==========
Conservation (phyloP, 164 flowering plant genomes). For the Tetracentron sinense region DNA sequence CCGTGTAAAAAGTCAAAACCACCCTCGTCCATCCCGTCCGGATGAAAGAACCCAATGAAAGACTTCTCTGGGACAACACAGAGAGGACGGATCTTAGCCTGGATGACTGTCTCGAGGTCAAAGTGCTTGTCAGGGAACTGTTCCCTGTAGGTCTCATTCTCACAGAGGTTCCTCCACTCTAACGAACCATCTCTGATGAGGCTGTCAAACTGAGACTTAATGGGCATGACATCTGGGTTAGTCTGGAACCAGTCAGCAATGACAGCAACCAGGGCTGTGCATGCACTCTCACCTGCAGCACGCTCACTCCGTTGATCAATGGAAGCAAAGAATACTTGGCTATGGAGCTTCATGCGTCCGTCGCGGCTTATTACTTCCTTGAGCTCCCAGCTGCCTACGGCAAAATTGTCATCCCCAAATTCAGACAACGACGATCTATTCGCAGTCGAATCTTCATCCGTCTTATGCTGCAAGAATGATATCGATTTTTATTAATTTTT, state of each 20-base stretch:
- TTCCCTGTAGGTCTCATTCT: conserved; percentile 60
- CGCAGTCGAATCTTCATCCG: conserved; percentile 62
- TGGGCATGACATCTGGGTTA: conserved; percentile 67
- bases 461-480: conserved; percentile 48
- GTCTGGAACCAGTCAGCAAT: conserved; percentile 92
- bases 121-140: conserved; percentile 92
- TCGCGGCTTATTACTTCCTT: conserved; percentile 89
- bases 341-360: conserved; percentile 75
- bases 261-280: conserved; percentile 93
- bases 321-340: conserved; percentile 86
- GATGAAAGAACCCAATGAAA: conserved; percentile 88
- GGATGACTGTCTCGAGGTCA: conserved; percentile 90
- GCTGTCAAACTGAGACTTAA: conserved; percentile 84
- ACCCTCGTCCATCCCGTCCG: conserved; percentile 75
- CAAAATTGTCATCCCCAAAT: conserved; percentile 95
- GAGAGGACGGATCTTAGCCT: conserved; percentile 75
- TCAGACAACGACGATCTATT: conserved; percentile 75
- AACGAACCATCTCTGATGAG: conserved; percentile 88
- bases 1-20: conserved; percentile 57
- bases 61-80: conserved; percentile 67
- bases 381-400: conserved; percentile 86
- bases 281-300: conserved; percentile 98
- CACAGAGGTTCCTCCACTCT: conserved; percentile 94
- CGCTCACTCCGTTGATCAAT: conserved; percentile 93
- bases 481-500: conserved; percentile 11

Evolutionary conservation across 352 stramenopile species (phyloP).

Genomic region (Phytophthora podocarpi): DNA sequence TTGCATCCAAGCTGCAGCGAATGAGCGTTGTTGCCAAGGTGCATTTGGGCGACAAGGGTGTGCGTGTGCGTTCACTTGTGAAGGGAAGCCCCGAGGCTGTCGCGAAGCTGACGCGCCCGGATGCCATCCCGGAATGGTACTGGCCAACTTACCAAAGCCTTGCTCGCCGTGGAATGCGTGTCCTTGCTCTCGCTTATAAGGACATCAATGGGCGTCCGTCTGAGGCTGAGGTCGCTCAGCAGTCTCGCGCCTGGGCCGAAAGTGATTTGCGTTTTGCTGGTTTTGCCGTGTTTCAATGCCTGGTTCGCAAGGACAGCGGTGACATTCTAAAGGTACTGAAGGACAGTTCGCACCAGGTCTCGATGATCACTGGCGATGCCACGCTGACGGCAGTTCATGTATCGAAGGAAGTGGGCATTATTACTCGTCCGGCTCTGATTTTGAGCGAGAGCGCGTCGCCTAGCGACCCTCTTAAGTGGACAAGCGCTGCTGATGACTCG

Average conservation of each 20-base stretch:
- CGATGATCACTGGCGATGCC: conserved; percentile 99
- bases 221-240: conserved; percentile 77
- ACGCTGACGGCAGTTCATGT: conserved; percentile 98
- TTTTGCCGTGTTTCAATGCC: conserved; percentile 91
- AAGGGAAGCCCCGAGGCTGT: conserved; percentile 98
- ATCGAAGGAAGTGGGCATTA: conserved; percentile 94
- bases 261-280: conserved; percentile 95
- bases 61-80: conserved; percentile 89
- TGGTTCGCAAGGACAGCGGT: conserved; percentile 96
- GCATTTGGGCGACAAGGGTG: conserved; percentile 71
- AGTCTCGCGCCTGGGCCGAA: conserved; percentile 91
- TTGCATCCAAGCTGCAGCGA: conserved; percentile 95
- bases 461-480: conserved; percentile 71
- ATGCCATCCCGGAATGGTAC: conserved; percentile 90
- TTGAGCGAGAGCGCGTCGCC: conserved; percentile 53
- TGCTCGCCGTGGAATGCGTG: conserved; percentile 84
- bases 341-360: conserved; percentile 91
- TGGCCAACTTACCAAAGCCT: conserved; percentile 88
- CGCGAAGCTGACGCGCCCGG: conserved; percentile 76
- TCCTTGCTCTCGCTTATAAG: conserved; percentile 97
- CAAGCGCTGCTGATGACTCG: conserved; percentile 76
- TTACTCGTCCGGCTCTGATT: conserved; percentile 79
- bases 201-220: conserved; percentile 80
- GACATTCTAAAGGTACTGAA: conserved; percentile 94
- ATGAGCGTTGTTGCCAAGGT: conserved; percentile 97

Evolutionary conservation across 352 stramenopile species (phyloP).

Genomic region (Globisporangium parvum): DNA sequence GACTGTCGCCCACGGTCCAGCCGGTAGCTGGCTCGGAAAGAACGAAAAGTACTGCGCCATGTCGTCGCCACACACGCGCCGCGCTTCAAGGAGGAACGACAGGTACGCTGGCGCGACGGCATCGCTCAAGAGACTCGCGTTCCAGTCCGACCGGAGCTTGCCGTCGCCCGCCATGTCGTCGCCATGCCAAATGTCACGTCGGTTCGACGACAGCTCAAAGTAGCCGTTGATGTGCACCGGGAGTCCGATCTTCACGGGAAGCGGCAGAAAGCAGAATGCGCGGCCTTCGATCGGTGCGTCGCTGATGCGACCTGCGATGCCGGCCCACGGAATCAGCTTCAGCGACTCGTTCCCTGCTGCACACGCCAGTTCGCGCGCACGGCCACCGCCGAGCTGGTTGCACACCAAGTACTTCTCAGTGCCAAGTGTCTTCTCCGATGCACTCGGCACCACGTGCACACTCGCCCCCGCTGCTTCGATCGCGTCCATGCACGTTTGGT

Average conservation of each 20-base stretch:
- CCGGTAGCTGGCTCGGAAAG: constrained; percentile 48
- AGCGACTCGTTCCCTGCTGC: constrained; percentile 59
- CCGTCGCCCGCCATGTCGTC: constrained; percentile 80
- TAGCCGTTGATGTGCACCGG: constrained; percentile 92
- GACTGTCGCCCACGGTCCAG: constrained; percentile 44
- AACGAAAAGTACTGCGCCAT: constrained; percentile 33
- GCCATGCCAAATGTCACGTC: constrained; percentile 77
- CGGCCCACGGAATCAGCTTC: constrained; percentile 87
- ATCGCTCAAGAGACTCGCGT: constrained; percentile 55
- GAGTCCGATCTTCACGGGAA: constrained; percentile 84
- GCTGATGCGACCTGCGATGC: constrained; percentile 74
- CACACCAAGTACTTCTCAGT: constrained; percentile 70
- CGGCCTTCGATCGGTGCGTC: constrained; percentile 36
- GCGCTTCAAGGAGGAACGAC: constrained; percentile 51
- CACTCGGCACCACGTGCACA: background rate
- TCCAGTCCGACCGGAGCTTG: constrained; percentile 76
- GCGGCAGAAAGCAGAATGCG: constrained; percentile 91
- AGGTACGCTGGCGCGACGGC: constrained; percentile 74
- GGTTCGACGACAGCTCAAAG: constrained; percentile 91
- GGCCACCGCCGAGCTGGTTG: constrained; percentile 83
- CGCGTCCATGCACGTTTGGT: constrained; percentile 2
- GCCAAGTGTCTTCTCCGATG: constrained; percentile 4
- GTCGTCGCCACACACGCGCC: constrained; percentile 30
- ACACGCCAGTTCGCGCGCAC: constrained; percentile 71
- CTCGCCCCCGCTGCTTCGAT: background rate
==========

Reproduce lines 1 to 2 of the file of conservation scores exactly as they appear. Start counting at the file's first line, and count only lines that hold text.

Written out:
Conservation (phyloP, 164 flowering plant genomes). For the Tetracentron sinense region DNA sequence CCGTGTAAAAAGTCAAAACCACCCTCGTCCATCCCGTCCGGATGAAAGAACCCAATGAAAGACTTCTCTGGGACAACACAGAGAGGACGGATCTTAGCCTGGATGACTGTCTCGAGGTCAAAGTGCTTGTCAGGGAACTGTTCCCTGTAGGTCTCATTCTCACAGAGGTTCCTCCACTCTAACGAACCATCTCTGATGAGGCTGTCAAACTGAGACTTAATGGGCATGACATCTGGGTTAGTCTGGAACCAGTCAGCAATGACAGCAACCAGGGCTGTGCATGCACTCTCACCTGCAGCACGCTCACTCCGTTGATCAATGGAAGCAAAGAATACTTGGCTATGGAGCTTCATGCGTCCGTCGCGGCTTATTACTTCCTTGAGCTCCCAGCTGCCTACGGCAAAATTGTCATCCCCAAATTCAGACAACGACGATCTATTCGCAGTCGAATCTTCATCCGTCTTATGCTGCAAGAATGATATCGATTTTTATTAATTTTT, state of each 20-base stretch:
- TTCCCTGTAGGTCTCATTCT: conserved; percentile 60